Trump seemed more optimistic after North Korea's announcement on Saturday, to which he responded with a tweet saying, "This is very good news for North Korea and the World" and "big progress!" He added that he's looking forward to his upcoming summit with Kim.

US officials have said they want complete, verifiable and irreversible disarmament by North Korea. Kim won't likely accept that anytime soon because he's closing in on his goal of developing nuclear missiles capable of striking the continental US after decades of struggle and sacrifice.

After his country's most-powerful-to-date long-range missile test in November, Kim said the North had "finally realised the great historic cause of completing the state nuclear force". Foreign experts, though, say the North still has a couple of technological barriers to overcome to build reliable intercontinental ballistic missiles.

What kind of deal?

One disarmament step Kim might have in mind is to freeze or dismantle an ICBM programme that poses a direct threat to the United States. Go said Kim could also offer to allow international nuclear inspectors back into his country and promise to dismantle the North's old plutonium-producing reactor at its main nuclear complex because it has a uranium-enrichment plant that can also manufacture bombs.

North Korea could also submit a list of facilities or equipment to be disabled or dismantled and then allow the United States to inspect disarmament procedures. This process, however, could easily be disrupted if the North asks for excessive rewards for partial disarmament steps or the country fails to let outsiders inspect military bases or other sensitive places with possible nuclear weapons.

Kim Taewoo, a former president of the Korea Institute for National Unification, also warned that a deal freezing the North's nuclear capability at current levels or scrapping an ICBM programme while leaving intact shorter-range missiles that place South Korea within striking distance won't change security threats South Korea faces. The North already likely has the technology to mount atomic warheads on shorter-range missiles targeting South Korea and Japan.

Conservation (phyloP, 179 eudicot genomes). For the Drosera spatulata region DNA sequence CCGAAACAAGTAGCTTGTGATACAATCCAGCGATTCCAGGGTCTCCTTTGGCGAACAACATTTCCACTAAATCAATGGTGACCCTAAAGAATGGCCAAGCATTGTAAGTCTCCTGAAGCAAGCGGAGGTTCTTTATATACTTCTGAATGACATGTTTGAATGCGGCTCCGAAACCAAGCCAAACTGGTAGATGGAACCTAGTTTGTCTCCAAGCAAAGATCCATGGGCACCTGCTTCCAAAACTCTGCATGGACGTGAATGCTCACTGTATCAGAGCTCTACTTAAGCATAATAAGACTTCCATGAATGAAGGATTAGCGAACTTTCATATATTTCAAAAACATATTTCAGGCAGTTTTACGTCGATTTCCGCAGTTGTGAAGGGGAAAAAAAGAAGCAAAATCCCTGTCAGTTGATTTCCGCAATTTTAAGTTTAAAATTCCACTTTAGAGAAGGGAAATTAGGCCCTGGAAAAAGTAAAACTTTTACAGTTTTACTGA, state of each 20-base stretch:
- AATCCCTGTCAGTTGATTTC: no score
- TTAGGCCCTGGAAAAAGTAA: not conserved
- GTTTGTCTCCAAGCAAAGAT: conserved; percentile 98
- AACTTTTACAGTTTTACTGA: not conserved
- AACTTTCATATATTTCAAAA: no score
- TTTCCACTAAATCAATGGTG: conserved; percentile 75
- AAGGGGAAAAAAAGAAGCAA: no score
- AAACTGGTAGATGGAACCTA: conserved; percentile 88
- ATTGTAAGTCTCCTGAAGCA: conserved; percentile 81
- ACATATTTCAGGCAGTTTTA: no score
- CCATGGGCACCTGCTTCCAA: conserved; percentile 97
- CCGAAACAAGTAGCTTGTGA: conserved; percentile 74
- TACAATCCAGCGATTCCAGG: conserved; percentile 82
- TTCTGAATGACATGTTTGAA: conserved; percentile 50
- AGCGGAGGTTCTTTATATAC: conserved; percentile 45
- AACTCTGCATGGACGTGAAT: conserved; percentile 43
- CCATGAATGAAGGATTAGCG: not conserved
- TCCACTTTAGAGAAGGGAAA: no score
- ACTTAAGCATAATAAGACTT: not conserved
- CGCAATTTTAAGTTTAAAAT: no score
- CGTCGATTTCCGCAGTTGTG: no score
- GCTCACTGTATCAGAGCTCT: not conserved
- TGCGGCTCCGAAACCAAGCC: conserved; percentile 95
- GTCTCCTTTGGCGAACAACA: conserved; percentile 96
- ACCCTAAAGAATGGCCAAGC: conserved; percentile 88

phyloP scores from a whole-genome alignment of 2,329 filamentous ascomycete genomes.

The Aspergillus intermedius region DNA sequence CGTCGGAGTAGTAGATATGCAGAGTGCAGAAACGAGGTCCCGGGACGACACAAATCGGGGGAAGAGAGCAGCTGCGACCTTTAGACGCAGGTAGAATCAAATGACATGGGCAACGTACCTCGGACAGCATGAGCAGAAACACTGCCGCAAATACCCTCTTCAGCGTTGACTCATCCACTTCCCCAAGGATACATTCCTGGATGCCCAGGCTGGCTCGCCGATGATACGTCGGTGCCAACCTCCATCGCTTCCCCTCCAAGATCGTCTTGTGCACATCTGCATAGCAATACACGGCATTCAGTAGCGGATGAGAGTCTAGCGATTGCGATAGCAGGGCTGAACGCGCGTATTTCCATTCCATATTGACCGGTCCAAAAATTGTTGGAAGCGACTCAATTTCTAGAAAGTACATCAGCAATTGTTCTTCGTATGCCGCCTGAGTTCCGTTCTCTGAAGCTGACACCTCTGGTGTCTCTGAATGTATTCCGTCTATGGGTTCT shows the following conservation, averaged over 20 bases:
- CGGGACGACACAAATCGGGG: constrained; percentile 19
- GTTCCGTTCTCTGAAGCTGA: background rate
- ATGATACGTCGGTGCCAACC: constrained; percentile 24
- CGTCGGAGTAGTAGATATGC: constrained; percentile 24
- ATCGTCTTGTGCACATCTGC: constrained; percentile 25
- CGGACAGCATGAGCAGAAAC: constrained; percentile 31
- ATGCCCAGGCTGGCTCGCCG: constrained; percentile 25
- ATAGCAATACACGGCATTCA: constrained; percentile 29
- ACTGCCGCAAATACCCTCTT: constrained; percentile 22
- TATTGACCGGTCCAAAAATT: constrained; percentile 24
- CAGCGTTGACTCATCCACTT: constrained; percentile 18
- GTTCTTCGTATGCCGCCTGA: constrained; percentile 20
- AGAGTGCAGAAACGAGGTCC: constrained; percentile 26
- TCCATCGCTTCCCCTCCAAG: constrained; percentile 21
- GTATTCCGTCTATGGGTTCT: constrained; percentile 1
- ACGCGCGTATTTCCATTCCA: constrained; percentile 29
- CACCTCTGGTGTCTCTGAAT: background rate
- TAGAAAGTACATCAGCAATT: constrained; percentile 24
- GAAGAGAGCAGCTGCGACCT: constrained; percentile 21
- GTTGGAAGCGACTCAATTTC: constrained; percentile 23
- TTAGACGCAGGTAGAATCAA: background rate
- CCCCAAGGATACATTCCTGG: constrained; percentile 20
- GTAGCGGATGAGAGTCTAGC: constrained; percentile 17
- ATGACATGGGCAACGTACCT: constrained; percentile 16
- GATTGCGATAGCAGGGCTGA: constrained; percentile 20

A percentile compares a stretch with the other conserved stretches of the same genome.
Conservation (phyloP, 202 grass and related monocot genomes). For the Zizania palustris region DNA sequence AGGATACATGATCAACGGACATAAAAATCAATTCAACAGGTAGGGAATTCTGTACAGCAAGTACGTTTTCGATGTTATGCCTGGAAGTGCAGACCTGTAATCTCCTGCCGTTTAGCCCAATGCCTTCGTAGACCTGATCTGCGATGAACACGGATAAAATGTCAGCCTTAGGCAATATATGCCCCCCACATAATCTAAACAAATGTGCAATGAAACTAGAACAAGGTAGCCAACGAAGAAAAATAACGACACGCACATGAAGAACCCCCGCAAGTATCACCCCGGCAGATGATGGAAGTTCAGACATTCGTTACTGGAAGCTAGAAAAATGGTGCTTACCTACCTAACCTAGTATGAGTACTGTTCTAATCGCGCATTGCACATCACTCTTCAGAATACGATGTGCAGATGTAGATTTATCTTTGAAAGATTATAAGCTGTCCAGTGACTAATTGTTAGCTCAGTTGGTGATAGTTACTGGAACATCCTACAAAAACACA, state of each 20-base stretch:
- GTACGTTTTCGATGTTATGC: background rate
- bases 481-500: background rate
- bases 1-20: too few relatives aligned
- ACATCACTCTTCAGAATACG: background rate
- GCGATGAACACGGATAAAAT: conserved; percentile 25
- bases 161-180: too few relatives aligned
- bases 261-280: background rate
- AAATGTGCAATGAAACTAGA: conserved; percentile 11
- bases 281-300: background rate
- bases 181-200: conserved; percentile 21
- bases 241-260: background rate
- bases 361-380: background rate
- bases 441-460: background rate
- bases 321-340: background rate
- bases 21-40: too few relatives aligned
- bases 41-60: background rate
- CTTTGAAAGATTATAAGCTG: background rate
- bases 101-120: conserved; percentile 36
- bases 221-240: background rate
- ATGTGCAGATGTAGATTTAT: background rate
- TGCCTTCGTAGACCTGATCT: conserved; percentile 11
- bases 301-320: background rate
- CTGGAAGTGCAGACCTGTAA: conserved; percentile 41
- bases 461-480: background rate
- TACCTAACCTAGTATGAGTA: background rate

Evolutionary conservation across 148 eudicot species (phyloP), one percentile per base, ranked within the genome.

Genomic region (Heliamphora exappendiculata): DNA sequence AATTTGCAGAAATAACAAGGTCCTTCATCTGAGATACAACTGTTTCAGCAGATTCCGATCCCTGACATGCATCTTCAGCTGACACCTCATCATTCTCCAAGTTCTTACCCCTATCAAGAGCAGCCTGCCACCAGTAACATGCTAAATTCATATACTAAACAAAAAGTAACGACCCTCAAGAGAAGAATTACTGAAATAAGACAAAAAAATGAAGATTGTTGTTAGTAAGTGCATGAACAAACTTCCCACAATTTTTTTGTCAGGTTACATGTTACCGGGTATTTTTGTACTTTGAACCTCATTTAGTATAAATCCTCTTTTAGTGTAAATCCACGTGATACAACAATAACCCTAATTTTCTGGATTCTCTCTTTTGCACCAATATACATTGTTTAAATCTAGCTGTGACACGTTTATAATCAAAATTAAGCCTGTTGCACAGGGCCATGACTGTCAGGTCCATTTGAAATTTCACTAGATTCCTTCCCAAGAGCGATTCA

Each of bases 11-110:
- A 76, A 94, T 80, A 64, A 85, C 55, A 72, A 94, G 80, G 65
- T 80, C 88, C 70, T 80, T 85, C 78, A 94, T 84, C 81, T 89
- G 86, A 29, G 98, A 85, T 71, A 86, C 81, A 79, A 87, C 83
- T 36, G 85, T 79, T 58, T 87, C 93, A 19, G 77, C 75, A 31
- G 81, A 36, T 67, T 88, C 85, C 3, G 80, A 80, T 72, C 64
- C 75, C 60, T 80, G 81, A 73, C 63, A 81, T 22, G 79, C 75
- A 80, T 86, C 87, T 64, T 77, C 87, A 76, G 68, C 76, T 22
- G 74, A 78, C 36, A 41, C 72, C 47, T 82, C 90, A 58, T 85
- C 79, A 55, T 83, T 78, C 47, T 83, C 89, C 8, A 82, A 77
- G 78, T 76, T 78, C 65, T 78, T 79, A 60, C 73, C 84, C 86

He said the two upcoming summits are a "huge gamble" for all three leaders if they don't produce a breakthrough. If the summits fail, the world won't tolerate any future Kim Jong Un charm offensive because of a belief that he tried to use the summits to weaken sanctions or buy time to perfect his nuclear programme. Trump would be seen as being duped. And Moon would have to choose whether to risk undermining ties with Washington by continuing to improve ties with North Korea.

KEEP UPDATED on the latest news by subscribing to our FREE newsletter.

- FOLLOW News24 on Twitter

Read more on:    korea  |  nuclear weapons

Join the conversation!

24.com encourages commentary submitted via MyNews24. Contributions of 200 words or more will be considered for publication.

We reserve editorial discretion to decide what will be published.
Read our comments policy for guidelines on contributions.
NEXT ON NEWS24X

Inside News24

 
/News
Traffic Alerts
Traffic
There are new stories on the homepage. Click here to see them.
 
English
Afrikaans
isiZulu

Hello 

Create Profile

Creating your profile will enable you to submit photos and stories to get published on News24.


Please provide a username for your profile page:

This username must be unique, cannot be edited and will be used in the URL to your profile page across the entire 24.com network.

Settings

Location Settings

News24 allows you to edit the display of certain components based on a location. If you wish to personalise the page based on your preferences, please select a location for each component and click "Submit" in order for the changes to take affect.




Facebook Sign-In

Hi News addict,

Join the News24 Community to be involved in breaking the news.

Log in with Facebook to comment and personalise news, weather and listings.